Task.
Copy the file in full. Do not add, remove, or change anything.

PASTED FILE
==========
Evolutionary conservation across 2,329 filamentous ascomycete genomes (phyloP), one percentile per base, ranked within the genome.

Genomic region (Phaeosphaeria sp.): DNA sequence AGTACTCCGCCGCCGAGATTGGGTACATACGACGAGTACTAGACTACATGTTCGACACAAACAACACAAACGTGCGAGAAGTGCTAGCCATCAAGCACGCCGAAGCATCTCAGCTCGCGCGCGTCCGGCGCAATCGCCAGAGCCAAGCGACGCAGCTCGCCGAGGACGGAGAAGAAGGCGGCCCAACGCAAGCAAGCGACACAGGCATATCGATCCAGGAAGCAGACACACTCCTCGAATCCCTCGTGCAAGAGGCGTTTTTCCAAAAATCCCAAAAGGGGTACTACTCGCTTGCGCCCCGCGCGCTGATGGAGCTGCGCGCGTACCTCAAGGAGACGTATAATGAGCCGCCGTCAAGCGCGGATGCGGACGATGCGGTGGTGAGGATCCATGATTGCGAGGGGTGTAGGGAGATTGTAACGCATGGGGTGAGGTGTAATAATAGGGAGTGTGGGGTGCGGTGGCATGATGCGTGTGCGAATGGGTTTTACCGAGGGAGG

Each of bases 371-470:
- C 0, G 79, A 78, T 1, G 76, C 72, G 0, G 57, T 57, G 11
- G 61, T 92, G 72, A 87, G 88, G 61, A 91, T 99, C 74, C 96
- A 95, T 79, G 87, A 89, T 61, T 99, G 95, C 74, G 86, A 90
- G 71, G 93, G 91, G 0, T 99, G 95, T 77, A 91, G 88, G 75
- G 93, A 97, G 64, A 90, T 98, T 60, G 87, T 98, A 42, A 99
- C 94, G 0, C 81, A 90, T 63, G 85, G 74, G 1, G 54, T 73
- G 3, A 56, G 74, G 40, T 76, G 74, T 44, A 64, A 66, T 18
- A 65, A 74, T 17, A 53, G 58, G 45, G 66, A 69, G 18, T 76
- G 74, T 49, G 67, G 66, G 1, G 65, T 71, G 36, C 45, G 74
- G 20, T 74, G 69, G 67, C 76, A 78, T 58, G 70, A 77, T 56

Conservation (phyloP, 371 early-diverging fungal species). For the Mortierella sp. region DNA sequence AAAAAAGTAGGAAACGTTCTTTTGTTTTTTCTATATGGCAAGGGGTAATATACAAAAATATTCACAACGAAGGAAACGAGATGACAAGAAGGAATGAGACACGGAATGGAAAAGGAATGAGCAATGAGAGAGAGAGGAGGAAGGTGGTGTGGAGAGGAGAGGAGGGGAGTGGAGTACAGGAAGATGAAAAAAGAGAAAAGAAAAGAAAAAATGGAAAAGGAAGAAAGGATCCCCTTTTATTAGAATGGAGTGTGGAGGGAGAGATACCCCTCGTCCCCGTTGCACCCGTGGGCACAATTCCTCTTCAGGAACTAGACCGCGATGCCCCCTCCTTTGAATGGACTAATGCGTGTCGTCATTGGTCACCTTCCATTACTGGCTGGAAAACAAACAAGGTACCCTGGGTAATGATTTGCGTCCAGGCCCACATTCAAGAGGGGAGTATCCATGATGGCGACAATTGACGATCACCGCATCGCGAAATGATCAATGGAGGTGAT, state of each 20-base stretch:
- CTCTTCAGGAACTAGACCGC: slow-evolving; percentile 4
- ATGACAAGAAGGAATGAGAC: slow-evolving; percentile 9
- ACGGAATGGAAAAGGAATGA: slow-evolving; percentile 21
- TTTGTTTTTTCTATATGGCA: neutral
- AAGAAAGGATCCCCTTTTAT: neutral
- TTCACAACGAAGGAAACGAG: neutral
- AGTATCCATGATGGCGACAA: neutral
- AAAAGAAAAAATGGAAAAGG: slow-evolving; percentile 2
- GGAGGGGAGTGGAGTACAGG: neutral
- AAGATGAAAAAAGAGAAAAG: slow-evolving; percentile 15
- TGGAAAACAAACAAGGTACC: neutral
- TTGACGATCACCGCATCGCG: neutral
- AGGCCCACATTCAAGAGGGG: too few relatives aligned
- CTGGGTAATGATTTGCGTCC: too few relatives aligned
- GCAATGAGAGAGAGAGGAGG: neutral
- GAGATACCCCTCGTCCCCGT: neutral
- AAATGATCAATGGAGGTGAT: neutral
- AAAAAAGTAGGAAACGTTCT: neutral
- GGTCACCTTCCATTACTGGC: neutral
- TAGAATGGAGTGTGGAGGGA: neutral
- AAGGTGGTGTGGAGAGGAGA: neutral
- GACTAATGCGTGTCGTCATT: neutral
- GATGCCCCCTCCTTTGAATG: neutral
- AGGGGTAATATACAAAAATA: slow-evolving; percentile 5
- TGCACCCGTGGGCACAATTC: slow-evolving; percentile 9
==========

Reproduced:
Evolutionary conservation across 2,329 filamentous ascomycete genomes (phyloP), one percentile per base, ranked within the genome.

Genomic region (Phaeosphaeria sp.): DNA sequence AGTACTCCGCCGCCGAGATTGGGTACATACGACGAGTACTAGACTACATGTTCGACACAAACAACACAAACGTGCGAGAAGTGCTAGCCATCAAGCACGCCGAAGCATCTCAGCTCGCGCGCGTCCGGCGCAATCGCCAGAGCCAAGCGACGCAGCTCGCCGAGGACGGAGAAGAAGGCGGCCCAACGCAAGCAAGCGACACAGGCATATCGATCCAGGAAGCAGACACACTCCTCGAATCCCTCGTGCAAGAGGCGTTTTTCCAAAAATCCCAAAAGGGGTACTACTCGCTTGCGCCCCGCGCGCTGATGGAGCTGCGCGCGTACCTCAAGGAGACGTATAATGAGCCGCCGTCAAGCGCGGATGCGGACGATGCGGTGGTGAGGATCCATGATTGCGAGGGGTGTAGGGAGATTGTAACGCATGGGGTGAGGTGTAATAATAGGGAGTGTGGGGTGCGGTGGCATGATGCGTGTGCGAATGGGTTTTACCGAGGGAGG

Each of bases 371-470:
- C 0, G 79, A 78, T 1, G 76, C 72, G 0, G 57, T 57, G 11
- G 61, T 92, G 72, A 87, G 88, G 61, A 91, T 99, C 74, C 96
- A 95, T 79, G 87, A 89, T 61, T 99, G 95, C 74, G 86, A 90
- G 71, G 93, G 91, G 0, T 99, G 95, T 77, A 91, G 88, G 75
- G 93, A 97, G 64, A 90, T 98, T 60, G 87, T 98, A 42, A 99
- C 94, G 0, C 81, A 90, T 63, G 85, G 74, G 1, G 54, T 73
- G 3, A 56, G 74, G 40, T 76, G 74, T 44, A 64, A 66, T 18
- A 65, A 74, T 17, A 53, G 58, G 45, G 66, A 69, G 18, T 76
- G 74, T 49, G 67, G 66, G 1, G 65, T 71, G 36, C 45, G 74
- G 20, T 74, G 69, G 67, C 76, A 78, T 58, G 70, A 77, T 56

Conservation (phyloP, 371 early-diverging fungal species). For the Mortierella sp. region DNA sequence AAAAAAGTAGGAAACGTTCTTTTGTTTTTTCTATATGGCAAGGGGTAATATACAAAAATATTCACAACGAAGGAAACGAGATGACAAGAAGGAATGAGACACGGAATGGAAAAGGAATGAGCAATGAGAGAGAGAGGAGGAAGGTGGTGTGGAGAGGAGAGGAGGGGAGTGGAGTACAGGAAGATGAAAAAAGAGAAAAGAAAAGAAAAAATGGAAAAGGAAGAAAGGATCCCCTTTTATTAGAATGGAGTGTGGAGGGAGAGATACCCCTCGTCCCCGTTGCACCCGTGGGCACAATTCCTCTTCAGGAACTAGACCGCGATGCCCCCTCCTTTGAATGGACTAATGCGTGTCGTCATTGGTCACCTTCCATTACTGGCTGGAAAACAAACAAGGTACCCTGGGTAATGATTTGCGTCCAGGCCCACATTCAAGAGGGGAGTATCCATGATGGCGACAATTGACGATCACCGCATCGCGAAATGATCAATGGAGGTGAT, state of each 20-base stretch:
- CTCTTCAGGAACTAGACCGC: slow-evolving; percentile 4
- ATGACAAGAAGGAATGAGAC: slow-evolving; percentile 9
- ACGGAATGGAAAAGGAATGA: slow-evolving; percentile 21
- TTTGTTTTTTCTATATGGCA: neutral
- AAGAAAGGATCCCCTTTTAT: neutral
- TTCACAACGAAGGAAACGAG: neutral
- AGTATCCATGATGGCGACAA: neutral
- AAAAGAAAAAATGGAAAAGG: slow-evolving; percentile 2
- GGAGGGGAGTGGAGTACAGG: neutral
- AAGATGAAAAAAGAGAAAAG: slow-evolving; percentile 15
- TGGAAAACAAACAAGGTACC: neutral
- TTGACGATCACCGCATCGCG: neutral
- AGGCCCACATTCAAGAGGGG: too few relatives aligned
- CTGGGTAATGATTTGCGTCC: too few relatives aligned
- GCAATGAGAGAGAGAGGAGG: neutral
- GAGATACCCCTCGTCCCCGT: neutral
- AAATGATCAATGGAGGTGAT: neutral
- AAAAAAGTAGGAAACGTTCT: neutral
- GGTCACCTTCCATTACTGGC: neutral
- TAGAATGGAGTGTGGAGGGA: neutral
- AAGGTGGTGTGGAGAGGAGA: neutral
- GACTAATGCGTGTCGTCATT: neutral
- GATGCCCCCTCCTTTGAATG: neutral
- AGGGGTAATATACAAAAATA: slow-evolving; percentile 5
- TGCACCCGTGGGCACAATTC: slow-evolving; percentile 9